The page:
Apple’s prepping new AirPods, iPhones, and a HomePod—we’ll tell you what we know on The CultCast

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CultCast HomePods 342
Apple's got some new hardware cookin' for us.
Photo: Apple

This week on The CultCast: Apple plans new, improved AirPods, HomePod and over-ear headphones; Apple finally acknowledges its new MacBook keyboards suck, and they’re going to make it right; a top Apple analyst drops a bunch of details on Apple’s 2018 product pipeline; and how Apple is trying to solve a fascinating issue their autonomous car.

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CultCast #342 – New AirPods! New iPhones! New HomePod!

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This week’s stories

Apple finally acknowledges its new MacBook keyboards suck

  • The butterfly keyboards on the new MacBook and MacBook Pro are officially defective.
  • After months of outcry from angry customers, Apple has finally acknowledged that the new keyboards have some serious problems. The company says the issues are limited to a small percentage of MacBooks, but its offering free repairs.


Apple plans new, improved AirPods, HomePod and over-ear headphones

  • Bloomberg has a new report out that says we could have some exciting new Apple audio products in 2019.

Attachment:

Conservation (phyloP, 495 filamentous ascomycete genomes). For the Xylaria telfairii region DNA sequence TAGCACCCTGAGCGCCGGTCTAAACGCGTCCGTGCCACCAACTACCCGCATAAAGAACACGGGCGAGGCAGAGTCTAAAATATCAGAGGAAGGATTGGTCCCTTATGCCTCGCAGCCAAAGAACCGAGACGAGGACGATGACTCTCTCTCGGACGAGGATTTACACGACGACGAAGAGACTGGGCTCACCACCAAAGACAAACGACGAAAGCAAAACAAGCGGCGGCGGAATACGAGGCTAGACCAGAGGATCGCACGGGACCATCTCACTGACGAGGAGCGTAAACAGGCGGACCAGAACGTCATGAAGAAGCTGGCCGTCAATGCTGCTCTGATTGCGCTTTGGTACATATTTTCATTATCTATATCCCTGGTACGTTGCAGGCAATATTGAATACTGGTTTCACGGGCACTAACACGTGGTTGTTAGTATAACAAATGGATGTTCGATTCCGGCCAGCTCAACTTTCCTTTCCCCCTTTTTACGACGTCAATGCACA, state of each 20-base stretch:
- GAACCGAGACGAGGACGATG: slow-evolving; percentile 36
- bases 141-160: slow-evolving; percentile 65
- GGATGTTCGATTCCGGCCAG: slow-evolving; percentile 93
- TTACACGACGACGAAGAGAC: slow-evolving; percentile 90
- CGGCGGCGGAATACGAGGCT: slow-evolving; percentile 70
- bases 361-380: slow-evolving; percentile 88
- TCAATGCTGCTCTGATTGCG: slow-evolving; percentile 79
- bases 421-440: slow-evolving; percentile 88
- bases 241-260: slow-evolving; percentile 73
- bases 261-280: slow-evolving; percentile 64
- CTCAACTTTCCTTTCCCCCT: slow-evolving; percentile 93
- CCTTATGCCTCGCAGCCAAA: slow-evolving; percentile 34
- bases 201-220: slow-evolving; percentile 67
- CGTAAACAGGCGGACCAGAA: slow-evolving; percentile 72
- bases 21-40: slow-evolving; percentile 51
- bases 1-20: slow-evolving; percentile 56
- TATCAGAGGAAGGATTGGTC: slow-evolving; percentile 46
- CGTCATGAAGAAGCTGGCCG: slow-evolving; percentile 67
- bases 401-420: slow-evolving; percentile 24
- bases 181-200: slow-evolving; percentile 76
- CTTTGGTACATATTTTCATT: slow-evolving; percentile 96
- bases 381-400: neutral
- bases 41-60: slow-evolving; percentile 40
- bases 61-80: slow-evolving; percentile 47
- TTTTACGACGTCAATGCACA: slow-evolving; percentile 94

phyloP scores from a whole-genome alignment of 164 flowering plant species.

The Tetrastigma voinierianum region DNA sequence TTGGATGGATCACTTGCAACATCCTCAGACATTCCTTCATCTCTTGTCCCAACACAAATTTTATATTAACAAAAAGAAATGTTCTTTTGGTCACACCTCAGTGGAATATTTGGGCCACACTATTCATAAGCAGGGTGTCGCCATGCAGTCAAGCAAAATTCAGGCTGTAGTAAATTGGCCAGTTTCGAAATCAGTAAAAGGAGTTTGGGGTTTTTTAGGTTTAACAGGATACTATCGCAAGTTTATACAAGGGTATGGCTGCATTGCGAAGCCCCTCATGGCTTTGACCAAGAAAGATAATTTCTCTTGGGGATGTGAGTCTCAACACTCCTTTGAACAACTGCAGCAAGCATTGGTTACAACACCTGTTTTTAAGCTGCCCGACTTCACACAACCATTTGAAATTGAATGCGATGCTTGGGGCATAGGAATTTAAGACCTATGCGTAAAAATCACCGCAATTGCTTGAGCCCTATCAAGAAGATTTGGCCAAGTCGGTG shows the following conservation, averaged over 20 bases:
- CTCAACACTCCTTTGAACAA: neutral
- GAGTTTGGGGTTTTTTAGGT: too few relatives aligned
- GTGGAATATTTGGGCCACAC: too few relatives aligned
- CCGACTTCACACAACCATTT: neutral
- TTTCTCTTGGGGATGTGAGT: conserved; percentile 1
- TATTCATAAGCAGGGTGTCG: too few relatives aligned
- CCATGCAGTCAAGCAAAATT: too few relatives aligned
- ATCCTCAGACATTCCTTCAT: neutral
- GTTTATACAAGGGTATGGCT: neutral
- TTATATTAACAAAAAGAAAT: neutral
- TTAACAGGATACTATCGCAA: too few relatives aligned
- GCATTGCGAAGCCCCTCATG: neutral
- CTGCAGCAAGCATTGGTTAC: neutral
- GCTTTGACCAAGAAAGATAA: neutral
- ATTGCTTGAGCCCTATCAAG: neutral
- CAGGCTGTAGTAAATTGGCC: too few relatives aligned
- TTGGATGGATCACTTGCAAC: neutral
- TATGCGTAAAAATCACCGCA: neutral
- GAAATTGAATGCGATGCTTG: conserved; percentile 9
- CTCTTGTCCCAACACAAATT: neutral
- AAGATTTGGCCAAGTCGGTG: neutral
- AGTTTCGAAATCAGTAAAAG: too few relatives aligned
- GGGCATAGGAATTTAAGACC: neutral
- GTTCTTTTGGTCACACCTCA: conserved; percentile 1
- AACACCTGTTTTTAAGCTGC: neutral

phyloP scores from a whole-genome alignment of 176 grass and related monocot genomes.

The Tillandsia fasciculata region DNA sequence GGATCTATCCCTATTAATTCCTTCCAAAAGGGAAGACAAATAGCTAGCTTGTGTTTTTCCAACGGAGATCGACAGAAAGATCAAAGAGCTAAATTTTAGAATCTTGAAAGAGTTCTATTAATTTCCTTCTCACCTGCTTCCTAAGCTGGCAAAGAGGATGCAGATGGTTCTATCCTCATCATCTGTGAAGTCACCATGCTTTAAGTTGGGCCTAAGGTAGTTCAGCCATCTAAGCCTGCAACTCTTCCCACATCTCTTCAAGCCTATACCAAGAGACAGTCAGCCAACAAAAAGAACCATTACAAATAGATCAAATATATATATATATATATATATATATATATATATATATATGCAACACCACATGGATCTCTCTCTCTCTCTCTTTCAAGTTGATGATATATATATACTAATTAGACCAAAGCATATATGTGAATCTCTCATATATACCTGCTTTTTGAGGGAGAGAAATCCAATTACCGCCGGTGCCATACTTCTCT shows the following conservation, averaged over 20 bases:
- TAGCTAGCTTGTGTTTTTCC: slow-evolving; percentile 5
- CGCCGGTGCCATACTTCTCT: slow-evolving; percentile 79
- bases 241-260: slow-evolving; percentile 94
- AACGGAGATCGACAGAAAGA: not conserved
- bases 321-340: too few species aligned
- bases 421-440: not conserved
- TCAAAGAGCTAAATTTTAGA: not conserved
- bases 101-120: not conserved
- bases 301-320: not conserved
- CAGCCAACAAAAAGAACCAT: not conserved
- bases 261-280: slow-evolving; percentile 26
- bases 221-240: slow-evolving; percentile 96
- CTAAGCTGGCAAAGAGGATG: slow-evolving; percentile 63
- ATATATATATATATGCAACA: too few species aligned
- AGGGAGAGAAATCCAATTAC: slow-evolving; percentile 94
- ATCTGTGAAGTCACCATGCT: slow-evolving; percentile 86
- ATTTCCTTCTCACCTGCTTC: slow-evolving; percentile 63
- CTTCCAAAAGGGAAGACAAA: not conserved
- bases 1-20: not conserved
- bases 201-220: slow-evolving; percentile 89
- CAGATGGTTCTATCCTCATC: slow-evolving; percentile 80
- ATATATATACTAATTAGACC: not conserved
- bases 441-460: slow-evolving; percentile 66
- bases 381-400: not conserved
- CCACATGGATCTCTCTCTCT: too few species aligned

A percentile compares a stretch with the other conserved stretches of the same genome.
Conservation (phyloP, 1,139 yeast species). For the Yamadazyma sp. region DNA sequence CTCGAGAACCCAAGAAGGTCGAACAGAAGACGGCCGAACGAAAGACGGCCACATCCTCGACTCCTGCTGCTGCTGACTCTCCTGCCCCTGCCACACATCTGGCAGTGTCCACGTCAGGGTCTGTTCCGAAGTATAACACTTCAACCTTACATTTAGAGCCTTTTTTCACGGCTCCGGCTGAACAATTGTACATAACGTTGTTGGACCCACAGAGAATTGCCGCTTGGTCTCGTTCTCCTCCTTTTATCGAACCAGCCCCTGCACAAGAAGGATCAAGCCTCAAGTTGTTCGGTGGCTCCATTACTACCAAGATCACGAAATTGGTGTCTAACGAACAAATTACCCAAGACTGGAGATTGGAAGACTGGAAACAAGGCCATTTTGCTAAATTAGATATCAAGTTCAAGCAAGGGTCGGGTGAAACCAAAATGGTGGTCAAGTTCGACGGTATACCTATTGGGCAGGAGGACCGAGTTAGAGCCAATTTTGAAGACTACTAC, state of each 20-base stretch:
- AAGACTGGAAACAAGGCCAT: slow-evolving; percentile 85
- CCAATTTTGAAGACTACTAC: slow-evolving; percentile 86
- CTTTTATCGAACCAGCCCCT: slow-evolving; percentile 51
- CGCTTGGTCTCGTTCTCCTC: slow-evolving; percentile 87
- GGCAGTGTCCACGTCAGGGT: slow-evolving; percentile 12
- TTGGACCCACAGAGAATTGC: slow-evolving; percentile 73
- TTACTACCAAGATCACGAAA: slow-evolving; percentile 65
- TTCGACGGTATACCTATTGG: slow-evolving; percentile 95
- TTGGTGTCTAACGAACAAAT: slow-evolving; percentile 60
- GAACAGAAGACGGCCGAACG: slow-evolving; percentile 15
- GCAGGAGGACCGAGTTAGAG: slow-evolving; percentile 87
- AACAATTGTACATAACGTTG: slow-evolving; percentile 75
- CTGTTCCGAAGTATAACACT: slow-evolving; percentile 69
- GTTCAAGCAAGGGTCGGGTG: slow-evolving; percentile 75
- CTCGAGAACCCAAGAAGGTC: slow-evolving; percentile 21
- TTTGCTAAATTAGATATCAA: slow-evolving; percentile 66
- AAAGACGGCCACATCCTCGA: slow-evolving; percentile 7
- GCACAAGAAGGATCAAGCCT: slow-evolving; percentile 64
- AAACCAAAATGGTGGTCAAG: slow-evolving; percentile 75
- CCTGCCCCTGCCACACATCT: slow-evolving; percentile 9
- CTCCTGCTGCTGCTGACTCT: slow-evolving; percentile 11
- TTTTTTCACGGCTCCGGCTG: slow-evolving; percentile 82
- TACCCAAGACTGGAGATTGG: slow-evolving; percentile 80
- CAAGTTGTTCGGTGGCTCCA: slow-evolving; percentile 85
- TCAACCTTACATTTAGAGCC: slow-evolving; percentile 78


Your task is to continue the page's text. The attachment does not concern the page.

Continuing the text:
Top Apple analyst drops a ton of details on Apple’s 2018 product pipeline

  • First: Ming still expects three new iPhones in 2018: a second-generation iPhone X, a massive 6.5-inch version dubbed the iPhone X Plus, and a 6.1-inch version that will essentially be a budget iPhone X.

Engineer and YouTuber Mark Rober Working on Anti-Motion Sickness VR Technology for Use in Autonomous Vehicles

  • Engineer and popular YouTuber Mark Rober is, accordingly Variety, working for Apple as an engineer in their special projects group.
  • More specifically, Rober has been working on Apple’s virtual reality projects, including “using VR as on-board entertainment for self-driving cars.”
  • His most recent patent addresses an interesting problem:
    • “Many passengers in vehicles may experience motion sickness. Typically, this is not the case for the driver. However, with the arrival of autonomous vehicles, the driver becomes a passenger, and thus may want to occupy themselves while, for example, riding to work. Passengers in conventional or autonomous vehicles may, for example, want to read a book, or work on their notebook computer.

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